“We do expect worm pressure to increase after this dry spell ends. The species can survive through what’s known as facultative diapause. That means it’s hot and dry, and the larvae will wait in the soil for better conditions. That’s why we often see a population increase once the weather breaks after an extended stretch of hot, dry weather.
“In late-planted corn, watch for fall armyworms. A fair amount of fall armyworm is around and they can put a hurting on ear-stage corn. I’m not so worried about whorl-stage, but we need to protect our ear-stage corn. For soybean fields, it’s too early to tell, but the species that puts a hurting on corn can infest soybean, as well.”
Bryce Sutherland, Extension Agent, Worth County, Georgia:
“We are managing cotton at a lot of different stages, but the crop is progressing well overall. A blanketing rain last weekend helped. On the older cotton, we’re moving into the critical blooming period.
“We’re scouting closely, following stink bug recommendations and treating threshold populations. In 2-gene cotton, we’re finding corn earworm escapes but nothing at threshold yet.
“Low levels of silverleaf whitefly are showing up in cotton. Nothing has reached treatment level, but we’re monitoring closely. Growers need to evaluate populations and make treatment decisions carefully.
“With watermelons finished up in the county, let’s quickly destroy those fields. We understand the value and purpose of pinhookers, but watermelon fields provide a whitefly haven, and we must break that lifecycle.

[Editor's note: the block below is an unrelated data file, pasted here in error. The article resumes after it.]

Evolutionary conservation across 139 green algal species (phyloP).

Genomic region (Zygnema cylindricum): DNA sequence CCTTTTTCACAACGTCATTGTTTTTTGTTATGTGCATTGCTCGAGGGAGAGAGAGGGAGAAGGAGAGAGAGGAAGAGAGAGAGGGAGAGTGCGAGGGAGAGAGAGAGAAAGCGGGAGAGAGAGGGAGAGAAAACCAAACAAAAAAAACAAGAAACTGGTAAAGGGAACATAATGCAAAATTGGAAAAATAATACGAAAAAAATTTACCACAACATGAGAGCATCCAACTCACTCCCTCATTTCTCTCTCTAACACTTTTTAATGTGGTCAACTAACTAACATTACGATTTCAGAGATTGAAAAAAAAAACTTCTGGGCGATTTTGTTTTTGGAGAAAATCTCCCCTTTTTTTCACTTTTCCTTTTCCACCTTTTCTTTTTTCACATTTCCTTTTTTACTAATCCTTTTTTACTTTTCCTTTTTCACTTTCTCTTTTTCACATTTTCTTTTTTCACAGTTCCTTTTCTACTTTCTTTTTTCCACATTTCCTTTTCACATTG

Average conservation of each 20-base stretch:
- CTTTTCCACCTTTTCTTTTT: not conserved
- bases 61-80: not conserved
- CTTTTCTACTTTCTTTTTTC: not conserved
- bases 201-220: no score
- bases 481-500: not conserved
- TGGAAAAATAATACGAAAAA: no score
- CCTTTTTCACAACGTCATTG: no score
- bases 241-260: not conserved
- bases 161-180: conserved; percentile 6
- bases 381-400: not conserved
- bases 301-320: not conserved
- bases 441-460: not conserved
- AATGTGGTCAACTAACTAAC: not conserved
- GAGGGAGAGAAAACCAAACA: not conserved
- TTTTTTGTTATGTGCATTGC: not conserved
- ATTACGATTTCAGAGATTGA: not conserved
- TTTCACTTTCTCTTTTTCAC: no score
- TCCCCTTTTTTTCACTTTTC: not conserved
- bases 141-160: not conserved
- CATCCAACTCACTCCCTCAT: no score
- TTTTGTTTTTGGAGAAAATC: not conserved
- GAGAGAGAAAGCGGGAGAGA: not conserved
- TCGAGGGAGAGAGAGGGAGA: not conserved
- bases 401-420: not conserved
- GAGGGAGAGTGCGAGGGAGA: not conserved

“In peanuts, caterpillars are picking up, but we haven’t found any fields at threshold – yet. Conditions are really good for white mold, and we’re seeing that.”
Sally Taylor, Virginia Tech Extension Entomologist, Tidewater:
“Insects are quiet in cotton with the exception of a few problem lygus fields. Moth trap catches have started to climb this week and we are finding eggs in cotton. Scout closely and follow our trait-based threshold recommendations.
“For 2-gene cotton – Bollgard II, Widestrike and TwinLink – I recommend spraying Prevathon or Besiege when you find 25 eggs per 100 terminals or leaves. This strategy is only recommended with these two insecticides. I do not anticipate needing to spray 3-gene cotton for worms. That includes Widestrike 3, Bollgard III, and TwinLink Plus. Spray that cotton only if you find live worms.
“This week we are starting the annual bloom survey for lygus in cotton. Information from that will be provided on Friday, July 26, on the Virginia ag pest advisory website.”
De Broughton, Florida Regional Specialized Agent, Live Oak:
“In peanuts, disease is emerging – low occurrence of early leaf spot and instances of white mold. Also, we are seeing significant amounts of Aspergillus niger – much higher than usual. Plant stress at planting probably gave aspergillus the opportunity, and some of those rot problems have surfaced and continue to grow.